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Earth

UAE To Build Artificial Mountain To Improve Rainfall (engadget.com) 188

An anonymous reader writes: The United Arab Emirates is in the early stages of developing an artificial mountain that would force air upwards and create clouds that could produce additional rainfall. While the Middle East and Africa continues to get hotter, researchers are further motivated and more desperate for solutions to maximize rainfall. "Building a mountain is not a simple thing," said NCAR scientist and lead researcher Roelof Bruintjes. "We are still busy finalizing assimilation, so we are doing a spread of all kinds of heights, widths and locations [as we simultaneously] look at the local climatology." The specific location has yet to be decided on as the team is still testing out different sites across the UAE. "If [the project] is too expensive for [the government], logically the project won't go through, but this gives them an idea of what kind of alternatives there are for the long-term future." Bruintjes said. "If it goes through, the second phase would be to go to an engineering company and decide whether it is possible or not."
Government

Kim Jong-Un Bans All Weddings, Funerals And Freedom Of Movement In North Korea (independent.co.uk) 193

An anonymous reader quotes a report from The Independent: Weddings and funerals have been banned and Pyongyang is in lockdown as preparations for a once-in-a-generation party congress get underway in North Korea. The ruling Worker's Party of Korea, headed by the country's leader, Kim Jong-un, is due to stage the first gathering of its kind for 36 years on Friday. Free movement in and out of the capital has also been forbidden and there has been an increase in inspections and property searches, according to Daily NK, which claims to have sources in the country. The temporary measures are said to be an attempt to minimize the risk of "mishaps" at the event, according to Cheong Joon-hee, a spokesman at South Korea's Unification Ministry. Meanwhile, North Korea has been conducting missile tests left and right, many of which have failed miserably.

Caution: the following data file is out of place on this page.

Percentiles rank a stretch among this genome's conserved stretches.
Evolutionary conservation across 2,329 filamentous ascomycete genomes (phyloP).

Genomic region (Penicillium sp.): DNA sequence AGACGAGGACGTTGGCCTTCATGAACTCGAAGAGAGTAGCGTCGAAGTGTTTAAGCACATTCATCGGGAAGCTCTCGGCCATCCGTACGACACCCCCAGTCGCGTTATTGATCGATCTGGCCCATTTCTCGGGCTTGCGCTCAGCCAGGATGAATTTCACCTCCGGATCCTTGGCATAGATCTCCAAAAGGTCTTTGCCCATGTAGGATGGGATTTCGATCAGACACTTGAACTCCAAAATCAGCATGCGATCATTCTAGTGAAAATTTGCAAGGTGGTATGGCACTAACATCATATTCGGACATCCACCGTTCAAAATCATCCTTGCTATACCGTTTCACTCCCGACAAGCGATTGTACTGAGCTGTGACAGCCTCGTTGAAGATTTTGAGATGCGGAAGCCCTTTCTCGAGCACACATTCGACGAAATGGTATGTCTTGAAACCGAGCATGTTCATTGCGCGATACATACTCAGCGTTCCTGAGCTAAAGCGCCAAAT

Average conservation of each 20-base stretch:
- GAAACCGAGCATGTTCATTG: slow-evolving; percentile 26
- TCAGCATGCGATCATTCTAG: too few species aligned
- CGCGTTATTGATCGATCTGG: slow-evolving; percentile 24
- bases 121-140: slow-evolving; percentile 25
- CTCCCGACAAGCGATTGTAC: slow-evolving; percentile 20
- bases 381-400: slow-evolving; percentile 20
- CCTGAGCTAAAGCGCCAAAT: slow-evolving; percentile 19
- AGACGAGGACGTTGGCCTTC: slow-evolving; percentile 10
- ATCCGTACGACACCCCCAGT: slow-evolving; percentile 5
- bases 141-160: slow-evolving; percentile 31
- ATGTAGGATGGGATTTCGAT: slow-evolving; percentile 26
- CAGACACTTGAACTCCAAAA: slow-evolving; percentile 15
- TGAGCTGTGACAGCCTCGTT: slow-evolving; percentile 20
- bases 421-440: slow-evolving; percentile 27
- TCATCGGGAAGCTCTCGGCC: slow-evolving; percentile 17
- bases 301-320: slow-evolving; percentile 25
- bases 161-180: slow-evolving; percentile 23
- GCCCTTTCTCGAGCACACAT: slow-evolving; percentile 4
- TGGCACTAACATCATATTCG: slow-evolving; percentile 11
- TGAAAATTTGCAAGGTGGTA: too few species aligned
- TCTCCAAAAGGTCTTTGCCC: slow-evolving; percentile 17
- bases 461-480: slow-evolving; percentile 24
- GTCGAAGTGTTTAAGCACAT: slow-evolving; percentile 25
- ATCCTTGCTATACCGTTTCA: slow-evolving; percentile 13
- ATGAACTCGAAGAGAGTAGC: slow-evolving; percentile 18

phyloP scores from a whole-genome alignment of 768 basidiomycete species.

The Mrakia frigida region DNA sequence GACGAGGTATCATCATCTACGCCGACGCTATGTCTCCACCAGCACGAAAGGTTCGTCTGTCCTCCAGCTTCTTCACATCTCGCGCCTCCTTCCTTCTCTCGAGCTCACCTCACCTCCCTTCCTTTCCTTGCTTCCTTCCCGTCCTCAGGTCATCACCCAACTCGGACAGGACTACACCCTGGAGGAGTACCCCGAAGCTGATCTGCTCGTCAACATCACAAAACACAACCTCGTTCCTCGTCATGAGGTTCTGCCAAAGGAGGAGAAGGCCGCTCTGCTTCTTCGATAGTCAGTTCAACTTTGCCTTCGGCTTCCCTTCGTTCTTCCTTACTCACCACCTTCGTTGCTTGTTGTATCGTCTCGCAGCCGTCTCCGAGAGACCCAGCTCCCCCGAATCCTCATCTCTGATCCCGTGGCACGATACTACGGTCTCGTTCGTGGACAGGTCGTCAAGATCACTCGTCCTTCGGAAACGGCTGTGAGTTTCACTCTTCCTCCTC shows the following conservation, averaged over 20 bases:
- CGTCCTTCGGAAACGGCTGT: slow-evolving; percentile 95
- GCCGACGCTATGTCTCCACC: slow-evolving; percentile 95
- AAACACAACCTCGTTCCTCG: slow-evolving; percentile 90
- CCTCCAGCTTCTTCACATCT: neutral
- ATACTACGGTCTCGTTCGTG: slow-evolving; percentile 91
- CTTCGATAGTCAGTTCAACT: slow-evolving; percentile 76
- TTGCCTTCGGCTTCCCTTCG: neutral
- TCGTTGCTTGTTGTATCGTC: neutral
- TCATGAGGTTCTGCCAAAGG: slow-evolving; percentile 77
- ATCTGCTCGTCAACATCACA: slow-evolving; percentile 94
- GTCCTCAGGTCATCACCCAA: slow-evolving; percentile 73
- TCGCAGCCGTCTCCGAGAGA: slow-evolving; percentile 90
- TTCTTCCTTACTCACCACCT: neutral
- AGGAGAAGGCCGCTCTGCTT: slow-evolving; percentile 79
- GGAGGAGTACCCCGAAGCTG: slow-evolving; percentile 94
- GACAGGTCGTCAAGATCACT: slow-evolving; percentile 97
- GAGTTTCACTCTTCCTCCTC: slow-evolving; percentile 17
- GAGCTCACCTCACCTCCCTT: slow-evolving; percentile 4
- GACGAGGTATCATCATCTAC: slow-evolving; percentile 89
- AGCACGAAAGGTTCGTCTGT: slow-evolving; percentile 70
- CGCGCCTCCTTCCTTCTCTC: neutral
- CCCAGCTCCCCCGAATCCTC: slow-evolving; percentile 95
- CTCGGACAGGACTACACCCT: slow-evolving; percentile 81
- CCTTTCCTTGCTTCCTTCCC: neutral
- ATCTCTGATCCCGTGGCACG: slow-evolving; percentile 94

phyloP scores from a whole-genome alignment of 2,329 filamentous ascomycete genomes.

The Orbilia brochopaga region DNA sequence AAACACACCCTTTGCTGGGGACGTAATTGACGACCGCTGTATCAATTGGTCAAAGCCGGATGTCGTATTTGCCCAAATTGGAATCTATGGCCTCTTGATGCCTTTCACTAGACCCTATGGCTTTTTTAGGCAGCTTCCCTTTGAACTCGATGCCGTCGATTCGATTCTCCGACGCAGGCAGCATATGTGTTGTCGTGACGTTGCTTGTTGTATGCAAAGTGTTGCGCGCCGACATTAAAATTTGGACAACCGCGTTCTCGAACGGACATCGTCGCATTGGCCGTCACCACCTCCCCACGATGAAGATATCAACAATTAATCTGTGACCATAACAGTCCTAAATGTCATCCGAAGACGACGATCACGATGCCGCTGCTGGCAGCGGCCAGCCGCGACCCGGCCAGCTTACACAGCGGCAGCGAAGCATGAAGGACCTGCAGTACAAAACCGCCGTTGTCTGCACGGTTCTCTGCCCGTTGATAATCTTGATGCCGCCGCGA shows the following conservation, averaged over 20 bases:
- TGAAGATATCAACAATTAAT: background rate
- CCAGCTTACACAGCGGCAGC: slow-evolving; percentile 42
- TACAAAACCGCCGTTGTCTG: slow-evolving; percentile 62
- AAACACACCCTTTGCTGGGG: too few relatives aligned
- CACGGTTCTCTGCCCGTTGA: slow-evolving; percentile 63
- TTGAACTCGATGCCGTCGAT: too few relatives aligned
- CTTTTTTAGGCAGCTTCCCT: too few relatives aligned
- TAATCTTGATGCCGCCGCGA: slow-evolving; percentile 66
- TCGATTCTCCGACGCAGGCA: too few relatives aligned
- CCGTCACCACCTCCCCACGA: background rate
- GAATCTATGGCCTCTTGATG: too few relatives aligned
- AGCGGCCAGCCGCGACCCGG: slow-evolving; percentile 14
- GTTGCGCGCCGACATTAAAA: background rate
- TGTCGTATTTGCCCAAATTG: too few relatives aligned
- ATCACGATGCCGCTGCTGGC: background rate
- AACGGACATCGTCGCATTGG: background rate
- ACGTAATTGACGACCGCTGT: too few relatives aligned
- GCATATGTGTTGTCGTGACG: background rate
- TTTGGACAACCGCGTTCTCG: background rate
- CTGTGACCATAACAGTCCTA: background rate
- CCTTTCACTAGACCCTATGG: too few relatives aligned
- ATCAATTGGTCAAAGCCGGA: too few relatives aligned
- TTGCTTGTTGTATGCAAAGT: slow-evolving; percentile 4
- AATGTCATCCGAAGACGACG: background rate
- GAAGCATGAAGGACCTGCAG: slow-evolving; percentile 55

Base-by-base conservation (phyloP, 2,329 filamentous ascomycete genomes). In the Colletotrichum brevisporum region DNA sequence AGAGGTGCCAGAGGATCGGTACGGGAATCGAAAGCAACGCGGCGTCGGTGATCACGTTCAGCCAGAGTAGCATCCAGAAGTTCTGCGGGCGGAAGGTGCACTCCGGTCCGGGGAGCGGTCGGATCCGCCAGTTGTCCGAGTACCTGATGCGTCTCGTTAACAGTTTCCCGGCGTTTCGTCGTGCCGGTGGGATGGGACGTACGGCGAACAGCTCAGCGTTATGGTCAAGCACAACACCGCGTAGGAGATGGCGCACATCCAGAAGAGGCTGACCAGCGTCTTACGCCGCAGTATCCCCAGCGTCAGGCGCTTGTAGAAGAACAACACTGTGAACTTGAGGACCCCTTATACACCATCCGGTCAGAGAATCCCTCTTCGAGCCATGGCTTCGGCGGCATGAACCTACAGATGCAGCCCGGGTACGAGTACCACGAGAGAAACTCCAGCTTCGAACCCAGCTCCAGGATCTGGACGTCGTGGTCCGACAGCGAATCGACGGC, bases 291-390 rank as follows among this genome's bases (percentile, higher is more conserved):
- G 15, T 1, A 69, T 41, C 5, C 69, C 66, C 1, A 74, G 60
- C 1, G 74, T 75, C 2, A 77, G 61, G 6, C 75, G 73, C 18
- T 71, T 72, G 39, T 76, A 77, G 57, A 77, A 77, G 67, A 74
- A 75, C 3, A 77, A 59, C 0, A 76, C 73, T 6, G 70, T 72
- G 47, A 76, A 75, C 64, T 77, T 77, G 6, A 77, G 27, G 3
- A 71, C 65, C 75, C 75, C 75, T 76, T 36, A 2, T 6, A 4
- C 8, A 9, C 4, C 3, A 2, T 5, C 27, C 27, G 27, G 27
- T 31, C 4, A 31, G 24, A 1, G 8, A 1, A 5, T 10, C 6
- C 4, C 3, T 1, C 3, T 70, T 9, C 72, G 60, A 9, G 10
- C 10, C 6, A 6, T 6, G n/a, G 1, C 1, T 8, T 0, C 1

Encryption

Without Encryption, Everything Stops, Says Snowden (thehill.com) 139

An anonymous reader writes about Snowden's appearance on a debate with CNN's Fareed Zakaria: Edward Snowden defended the importance of encryption, calling it the "backbone of computer security." He said, "Encryption saves lives. Encryption protects property. Without it, our economy stops. Our government stops. Everything stops. Our intelligence agencies say computer security is a bigger problem than terrorism, than crime, than anything else," he noted. "[...] Lawful access to any device or communication cannot be provided to anybody without fatally compromising the security of everybody."
Government

Gas Delivery Startups Want to Fill Up Your Car Anywhere, But It Might Not Be Legal (bloomberg.com) 407

Eric Newcomer, reporting for Bloomberg: A new crop of startups are trying to make gas stations obsolete. Tap an app, and they'll bring the gas to you, filling up your car while you're at work or at home. Filld, WeFuel, Yoshi, Purple and Booster Fuels have started operating in a few cities including San Francisco, Los Angeles, Palo Alto, Nashville, Tennessee, and Atlanta, Georgia. But officials in some of those cities say that driving around in a pickup truck with hundreds of gallons of gasoline might not be safe. "It is not permitted," said Lt. Jonathan Baxter, a spokesman for the San Francisco fire department, adding that if San Francisco residents see any companies fueling vehicles in the city, they should call the fire department. "We haven't talked to them. I don't know about that. It's news to me," said Nick Alexander, co-founder of Yoshi. "You can never ask for permission because no one will give it," said Chris Aubuchon, the chief executive officer at Filld. The Los Angeles Fire Department said it's drafting a policy around gasoline delivery. "Our current fire code does not allow this process; however, we are exploring a way this could be allowed with some restrictions," said Capt. Daniel Curry, a spokesman for the city's fire department.
Crime

The Government Wants Your Fingerprint To Unlock Phones (dailygazette.com) 220

schwit1 quotes this report from the Daily Gazette: "As the world watched the FBI spar with Apple this winter in an attempt to hack into a San Bernardino shooter's iPhone, federal officials were quietly waging a different encryption battle in a Los Angeles courtroom. There, authorities obtained a search warrant compelling the girlfriend of an alleged Armenian gang member to press her finger against an iPhone that had been seized from a Glendale home. The phone contained Apple's fingerprint identification system for unlocking, and prosecutors wanted access to the data inside it.

It marked a rare time that prosecutors have demanded a person provide a fingerprint to open a computer, but experts expect such cases to become more common as cracking digital security becomes a larger part of law enforcement work. The Glendale case and others like it are forcing courts to address a basic question: How far can the government go to obtain biometric markers such as fingerprints and hair?"

Entertainment

Government Could Ban BBC From Showing Top Shows at Peak Times (theguardian.com) 84